[Samurai armour was generally made of strips (lamellae) of iron laced together with deerskin or silk. The iron strips were coated with lacquer to prevent rusting.] A wide range of colours was used for lacing. By far the most common colour in later periods was dark blue, because the indigo dye protected the silk from damage by light. There seems to be no evidence that the colours chosen for armour represented any family or clan allegiance.

Western lacquers are a blend of drying oils, resins and solvents. Real lacquer is simply the processed sap of a small tree. The sap was filtered and then heated gently. The finished product was hardened in humid conditions to give a water and solvent proof coating that did not scratch or chip easily and which could be polished to a high gloss.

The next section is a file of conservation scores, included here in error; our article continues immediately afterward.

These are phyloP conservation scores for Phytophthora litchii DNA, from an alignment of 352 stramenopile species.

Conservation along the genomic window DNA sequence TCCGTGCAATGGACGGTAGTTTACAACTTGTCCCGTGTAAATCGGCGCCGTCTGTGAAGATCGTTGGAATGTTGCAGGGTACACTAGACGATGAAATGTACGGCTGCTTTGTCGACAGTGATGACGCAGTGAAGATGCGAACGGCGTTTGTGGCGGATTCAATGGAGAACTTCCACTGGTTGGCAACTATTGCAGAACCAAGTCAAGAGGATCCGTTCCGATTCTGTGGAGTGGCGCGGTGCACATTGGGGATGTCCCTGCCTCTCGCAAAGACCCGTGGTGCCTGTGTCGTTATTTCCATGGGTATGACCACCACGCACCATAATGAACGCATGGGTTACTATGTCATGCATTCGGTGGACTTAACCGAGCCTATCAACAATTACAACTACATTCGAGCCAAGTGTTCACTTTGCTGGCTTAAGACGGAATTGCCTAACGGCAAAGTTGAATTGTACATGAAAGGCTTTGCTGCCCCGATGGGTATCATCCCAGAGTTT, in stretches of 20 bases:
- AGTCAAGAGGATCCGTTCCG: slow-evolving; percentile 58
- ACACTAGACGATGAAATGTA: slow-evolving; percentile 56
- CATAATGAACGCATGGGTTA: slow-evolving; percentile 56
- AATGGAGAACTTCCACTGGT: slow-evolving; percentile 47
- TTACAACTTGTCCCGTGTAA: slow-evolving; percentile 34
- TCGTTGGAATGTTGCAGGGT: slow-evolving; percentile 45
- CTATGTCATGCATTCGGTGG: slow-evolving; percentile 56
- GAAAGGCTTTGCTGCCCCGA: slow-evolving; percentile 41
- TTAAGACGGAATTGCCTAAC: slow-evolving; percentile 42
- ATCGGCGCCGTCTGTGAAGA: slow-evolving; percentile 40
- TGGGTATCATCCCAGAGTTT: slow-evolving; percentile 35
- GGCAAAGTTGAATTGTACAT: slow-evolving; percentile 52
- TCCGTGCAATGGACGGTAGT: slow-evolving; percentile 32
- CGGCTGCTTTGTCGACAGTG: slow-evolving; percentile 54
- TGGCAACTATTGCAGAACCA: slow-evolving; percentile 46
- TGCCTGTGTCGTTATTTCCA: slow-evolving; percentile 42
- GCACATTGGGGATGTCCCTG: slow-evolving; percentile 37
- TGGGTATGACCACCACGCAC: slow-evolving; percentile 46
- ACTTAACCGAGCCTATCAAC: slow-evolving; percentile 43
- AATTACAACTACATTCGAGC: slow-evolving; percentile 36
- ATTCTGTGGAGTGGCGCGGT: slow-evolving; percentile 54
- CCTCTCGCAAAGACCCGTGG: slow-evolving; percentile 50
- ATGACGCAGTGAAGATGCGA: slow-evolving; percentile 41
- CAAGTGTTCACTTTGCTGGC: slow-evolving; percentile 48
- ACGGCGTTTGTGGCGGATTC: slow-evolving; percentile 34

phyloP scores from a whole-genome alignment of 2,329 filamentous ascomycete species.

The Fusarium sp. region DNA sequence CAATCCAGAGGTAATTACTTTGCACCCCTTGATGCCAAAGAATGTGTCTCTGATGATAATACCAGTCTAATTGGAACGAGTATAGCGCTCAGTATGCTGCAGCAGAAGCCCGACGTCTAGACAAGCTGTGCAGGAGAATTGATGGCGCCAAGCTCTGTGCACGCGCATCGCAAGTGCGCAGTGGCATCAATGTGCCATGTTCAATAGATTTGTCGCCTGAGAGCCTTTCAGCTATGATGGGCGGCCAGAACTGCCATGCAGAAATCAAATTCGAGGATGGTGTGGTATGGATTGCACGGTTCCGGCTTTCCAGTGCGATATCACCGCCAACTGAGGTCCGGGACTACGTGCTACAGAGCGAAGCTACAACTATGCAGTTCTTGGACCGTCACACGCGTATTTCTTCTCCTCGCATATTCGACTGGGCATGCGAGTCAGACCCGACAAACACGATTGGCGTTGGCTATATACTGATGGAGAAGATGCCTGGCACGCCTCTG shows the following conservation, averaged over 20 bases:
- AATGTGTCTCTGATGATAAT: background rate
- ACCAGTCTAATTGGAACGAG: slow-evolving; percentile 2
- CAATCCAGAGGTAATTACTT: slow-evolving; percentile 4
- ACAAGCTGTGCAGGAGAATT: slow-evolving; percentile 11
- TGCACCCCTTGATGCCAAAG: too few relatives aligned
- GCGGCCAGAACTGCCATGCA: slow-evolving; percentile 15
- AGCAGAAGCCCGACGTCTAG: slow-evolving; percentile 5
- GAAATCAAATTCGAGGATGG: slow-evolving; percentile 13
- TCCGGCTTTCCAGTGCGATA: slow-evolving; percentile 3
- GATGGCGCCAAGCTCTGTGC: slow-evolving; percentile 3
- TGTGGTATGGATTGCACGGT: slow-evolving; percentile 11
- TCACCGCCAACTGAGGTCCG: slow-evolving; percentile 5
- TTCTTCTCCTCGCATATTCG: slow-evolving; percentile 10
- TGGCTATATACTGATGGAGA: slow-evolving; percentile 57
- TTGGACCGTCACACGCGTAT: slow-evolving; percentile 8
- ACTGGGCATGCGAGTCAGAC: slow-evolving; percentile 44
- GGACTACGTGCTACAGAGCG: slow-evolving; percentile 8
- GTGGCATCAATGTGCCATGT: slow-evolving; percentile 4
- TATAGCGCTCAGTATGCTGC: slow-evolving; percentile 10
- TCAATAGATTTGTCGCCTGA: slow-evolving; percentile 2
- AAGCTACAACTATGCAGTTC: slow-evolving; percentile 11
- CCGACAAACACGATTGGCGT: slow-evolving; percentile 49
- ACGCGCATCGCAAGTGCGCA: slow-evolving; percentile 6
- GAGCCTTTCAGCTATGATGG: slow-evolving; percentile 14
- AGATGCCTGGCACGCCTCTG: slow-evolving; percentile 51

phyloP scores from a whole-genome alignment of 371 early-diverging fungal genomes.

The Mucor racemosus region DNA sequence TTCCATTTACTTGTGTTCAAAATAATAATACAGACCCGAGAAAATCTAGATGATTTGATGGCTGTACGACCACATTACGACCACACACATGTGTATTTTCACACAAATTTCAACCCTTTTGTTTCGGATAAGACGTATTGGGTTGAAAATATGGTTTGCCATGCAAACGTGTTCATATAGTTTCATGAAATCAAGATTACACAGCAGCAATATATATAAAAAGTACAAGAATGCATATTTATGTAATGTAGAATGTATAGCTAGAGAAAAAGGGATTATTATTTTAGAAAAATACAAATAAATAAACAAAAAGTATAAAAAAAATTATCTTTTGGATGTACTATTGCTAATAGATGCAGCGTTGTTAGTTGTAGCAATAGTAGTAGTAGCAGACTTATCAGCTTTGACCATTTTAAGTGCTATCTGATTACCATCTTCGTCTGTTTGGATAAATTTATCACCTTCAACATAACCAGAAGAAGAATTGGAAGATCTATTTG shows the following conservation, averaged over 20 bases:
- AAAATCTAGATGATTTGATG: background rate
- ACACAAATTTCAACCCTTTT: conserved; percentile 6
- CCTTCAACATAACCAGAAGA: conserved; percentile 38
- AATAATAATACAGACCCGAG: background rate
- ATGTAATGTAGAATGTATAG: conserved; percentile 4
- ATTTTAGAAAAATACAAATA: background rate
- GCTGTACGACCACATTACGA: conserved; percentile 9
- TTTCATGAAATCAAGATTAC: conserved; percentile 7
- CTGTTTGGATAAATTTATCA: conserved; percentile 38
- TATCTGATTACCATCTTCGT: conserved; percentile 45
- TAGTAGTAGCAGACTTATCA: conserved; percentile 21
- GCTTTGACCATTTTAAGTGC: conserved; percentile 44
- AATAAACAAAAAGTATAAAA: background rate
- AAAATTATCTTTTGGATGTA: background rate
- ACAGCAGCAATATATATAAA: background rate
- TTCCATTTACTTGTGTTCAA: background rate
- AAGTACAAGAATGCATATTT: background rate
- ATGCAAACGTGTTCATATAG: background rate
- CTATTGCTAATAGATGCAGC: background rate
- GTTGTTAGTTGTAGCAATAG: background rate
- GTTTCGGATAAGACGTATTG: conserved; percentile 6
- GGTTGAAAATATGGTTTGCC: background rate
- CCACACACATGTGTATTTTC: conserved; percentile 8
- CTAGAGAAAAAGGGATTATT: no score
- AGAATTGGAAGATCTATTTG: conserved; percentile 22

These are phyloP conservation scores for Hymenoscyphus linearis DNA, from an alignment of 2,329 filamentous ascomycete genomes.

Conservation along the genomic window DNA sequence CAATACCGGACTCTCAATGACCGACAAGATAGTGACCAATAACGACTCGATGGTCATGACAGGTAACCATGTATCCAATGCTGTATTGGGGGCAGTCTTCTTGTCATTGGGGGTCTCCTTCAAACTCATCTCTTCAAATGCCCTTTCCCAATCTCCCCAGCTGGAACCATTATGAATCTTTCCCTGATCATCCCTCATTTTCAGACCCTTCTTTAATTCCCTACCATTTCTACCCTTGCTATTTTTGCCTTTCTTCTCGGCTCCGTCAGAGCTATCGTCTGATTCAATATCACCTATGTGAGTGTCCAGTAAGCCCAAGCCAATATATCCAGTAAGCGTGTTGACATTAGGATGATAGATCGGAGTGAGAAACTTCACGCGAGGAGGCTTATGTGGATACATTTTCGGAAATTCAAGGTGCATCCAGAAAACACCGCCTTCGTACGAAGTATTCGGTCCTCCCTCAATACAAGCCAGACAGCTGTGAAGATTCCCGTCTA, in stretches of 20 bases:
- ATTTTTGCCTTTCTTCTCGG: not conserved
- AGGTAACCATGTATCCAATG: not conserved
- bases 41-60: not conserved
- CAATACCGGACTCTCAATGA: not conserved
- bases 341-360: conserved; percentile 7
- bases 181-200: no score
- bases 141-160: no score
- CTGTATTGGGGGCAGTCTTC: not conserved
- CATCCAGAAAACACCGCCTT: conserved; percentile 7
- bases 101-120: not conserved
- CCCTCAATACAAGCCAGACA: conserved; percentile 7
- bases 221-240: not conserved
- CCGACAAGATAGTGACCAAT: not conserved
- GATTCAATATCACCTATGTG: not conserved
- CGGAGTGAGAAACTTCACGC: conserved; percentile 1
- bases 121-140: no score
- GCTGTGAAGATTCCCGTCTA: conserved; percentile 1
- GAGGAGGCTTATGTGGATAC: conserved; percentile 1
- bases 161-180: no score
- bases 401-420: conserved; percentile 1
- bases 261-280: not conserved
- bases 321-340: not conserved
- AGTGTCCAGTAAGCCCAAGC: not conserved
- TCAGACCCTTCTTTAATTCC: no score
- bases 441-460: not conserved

Leave a Comment